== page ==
According to the application, Simmons first used the symbol as early as November 14, 1974.
To be fair, Simmons is only trying to trademark the gesture for "entertainment, namely, live performances by a musical artist; personal appearances by a musical artist", so the deaf are probably safe from having to pay a usage fee but what happens when some rocker throws the devil horns and, by accident, has his thumb partially out.
Speaking of hell, the hand gesture appears quite similar to what's known as the "Sign of the horns", a devil signal that, according to an entertaining entry from Wikipedia, dates back to the 5th Century BC founder of Buddhism.
John Lennon from the Beatles can also be seen in the album cover for Yellow Submarine. Apparently, horn-hands have a far more sinister meaning in Spain, Greece and Italy, where The New York Post reports that the so-called "corna" signal has implied that a spouse is cheating for literally thousands of years.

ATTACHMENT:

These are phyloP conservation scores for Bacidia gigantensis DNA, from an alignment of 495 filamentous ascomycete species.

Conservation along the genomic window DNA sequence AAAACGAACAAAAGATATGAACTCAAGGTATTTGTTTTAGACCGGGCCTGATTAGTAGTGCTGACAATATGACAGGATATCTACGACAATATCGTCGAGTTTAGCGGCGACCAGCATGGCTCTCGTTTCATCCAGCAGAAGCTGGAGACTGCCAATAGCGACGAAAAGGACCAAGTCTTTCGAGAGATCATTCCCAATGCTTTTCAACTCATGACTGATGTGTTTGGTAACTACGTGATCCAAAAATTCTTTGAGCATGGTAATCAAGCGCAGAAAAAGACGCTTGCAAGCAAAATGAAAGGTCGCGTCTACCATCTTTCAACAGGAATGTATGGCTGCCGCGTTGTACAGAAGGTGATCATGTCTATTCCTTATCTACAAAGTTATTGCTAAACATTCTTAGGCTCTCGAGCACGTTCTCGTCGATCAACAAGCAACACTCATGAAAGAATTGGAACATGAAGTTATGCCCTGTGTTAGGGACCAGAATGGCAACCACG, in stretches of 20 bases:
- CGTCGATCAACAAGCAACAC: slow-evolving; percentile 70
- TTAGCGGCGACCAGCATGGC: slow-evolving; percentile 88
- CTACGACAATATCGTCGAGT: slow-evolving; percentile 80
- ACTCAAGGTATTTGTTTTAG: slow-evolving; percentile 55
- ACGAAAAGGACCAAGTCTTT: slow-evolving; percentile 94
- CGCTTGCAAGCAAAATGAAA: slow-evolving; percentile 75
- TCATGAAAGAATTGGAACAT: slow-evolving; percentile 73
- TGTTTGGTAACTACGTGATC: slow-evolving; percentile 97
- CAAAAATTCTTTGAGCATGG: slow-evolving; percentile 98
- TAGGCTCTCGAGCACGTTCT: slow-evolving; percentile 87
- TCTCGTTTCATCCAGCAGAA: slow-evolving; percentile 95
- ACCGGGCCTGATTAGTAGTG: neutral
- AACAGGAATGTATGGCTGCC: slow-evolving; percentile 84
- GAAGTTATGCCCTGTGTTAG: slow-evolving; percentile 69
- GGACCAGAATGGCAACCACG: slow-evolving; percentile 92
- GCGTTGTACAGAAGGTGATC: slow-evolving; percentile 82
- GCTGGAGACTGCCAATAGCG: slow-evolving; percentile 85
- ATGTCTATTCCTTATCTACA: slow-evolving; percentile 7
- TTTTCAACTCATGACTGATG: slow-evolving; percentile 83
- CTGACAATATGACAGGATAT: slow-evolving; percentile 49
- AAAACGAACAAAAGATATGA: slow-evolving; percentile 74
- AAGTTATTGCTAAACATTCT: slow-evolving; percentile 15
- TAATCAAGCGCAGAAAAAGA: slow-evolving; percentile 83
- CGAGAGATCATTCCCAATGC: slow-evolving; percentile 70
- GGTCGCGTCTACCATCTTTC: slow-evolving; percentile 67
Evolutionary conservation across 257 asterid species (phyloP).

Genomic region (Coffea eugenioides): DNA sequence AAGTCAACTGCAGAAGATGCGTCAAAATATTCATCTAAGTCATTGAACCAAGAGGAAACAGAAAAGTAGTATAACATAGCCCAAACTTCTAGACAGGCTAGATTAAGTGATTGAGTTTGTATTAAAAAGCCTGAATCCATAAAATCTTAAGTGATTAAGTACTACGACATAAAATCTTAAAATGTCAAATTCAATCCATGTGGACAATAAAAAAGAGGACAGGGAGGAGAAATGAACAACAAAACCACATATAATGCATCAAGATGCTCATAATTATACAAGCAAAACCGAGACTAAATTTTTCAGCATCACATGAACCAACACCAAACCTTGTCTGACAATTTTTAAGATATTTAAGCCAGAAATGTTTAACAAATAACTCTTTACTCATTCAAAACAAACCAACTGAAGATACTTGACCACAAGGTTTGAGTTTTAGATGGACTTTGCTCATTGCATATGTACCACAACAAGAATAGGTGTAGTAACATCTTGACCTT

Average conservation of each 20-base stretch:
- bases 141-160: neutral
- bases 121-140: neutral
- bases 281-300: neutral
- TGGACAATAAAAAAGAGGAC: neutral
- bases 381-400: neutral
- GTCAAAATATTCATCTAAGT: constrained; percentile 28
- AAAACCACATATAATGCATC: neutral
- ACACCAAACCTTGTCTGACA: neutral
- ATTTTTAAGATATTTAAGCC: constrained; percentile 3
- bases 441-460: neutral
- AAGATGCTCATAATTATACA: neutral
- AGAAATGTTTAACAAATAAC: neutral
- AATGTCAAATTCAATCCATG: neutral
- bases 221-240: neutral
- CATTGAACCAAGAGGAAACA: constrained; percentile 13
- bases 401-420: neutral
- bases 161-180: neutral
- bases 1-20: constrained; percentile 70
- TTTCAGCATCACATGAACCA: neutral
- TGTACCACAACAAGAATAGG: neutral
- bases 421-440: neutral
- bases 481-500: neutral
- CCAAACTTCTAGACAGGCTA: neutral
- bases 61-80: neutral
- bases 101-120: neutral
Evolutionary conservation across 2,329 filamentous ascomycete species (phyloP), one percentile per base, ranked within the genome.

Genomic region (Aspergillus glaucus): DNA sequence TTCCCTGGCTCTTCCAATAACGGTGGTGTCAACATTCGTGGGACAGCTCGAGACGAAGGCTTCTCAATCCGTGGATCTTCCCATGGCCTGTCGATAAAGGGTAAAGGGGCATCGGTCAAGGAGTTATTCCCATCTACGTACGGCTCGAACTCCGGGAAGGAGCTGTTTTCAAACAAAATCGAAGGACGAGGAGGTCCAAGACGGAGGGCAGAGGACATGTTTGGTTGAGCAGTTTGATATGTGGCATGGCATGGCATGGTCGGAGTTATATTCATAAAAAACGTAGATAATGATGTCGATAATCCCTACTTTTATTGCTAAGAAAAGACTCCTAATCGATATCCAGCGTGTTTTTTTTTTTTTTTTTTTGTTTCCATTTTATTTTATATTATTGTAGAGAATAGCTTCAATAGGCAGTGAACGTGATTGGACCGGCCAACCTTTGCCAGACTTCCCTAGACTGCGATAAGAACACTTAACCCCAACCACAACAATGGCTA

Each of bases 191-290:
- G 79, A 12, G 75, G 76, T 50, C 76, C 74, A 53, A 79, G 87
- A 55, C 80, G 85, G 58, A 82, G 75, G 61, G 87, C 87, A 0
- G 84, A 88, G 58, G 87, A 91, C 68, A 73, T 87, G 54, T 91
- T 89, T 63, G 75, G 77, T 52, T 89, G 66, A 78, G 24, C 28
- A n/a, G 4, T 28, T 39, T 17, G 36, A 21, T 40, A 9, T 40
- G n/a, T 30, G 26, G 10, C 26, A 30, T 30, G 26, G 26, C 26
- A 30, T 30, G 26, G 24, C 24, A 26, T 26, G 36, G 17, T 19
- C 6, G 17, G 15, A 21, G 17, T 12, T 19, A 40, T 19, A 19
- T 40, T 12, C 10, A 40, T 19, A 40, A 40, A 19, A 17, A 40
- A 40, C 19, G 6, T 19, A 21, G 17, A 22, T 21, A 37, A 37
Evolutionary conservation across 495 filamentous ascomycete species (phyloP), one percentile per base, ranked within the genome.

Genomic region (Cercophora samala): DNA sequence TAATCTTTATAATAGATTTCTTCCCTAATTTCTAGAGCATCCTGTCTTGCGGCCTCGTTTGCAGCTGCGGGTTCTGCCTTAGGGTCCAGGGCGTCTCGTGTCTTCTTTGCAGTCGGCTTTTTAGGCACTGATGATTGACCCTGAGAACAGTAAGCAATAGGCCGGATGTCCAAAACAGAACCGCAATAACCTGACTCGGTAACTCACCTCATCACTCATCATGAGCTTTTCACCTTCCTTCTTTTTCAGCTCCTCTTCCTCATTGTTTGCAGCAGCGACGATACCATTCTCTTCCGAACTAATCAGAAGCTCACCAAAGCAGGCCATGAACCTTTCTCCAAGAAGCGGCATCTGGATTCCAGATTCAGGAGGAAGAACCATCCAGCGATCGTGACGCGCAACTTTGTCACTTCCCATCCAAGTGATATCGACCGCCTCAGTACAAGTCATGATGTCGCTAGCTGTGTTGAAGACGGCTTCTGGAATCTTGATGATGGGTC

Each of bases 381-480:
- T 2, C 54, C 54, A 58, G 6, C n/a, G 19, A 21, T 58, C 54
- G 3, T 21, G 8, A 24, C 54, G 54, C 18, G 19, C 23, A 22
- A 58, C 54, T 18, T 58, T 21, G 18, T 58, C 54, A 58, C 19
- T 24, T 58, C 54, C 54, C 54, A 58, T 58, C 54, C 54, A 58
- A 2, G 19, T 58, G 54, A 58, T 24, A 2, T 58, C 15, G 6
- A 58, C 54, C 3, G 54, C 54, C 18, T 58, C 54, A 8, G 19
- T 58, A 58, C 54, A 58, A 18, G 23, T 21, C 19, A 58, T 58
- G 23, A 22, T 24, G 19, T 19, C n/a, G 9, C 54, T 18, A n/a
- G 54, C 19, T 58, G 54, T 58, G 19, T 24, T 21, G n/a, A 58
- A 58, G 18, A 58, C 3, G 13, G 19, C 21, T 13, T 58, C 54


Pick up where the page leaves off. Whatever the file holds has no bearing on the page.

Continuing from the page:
You can find Simmons' application here.
Causing even more confusion, the gesture also means "I love you" in sign language and was most famously used by former President George W. Bush as the "Hook 'Em Horns" hand sign for the University of Texas - a habit which once reportedly confused one Norwegian audience who mistook it for a salute to Satan.
No matter what happens for Simmons, we guarantee nobody will ever be able to trademark a handshake.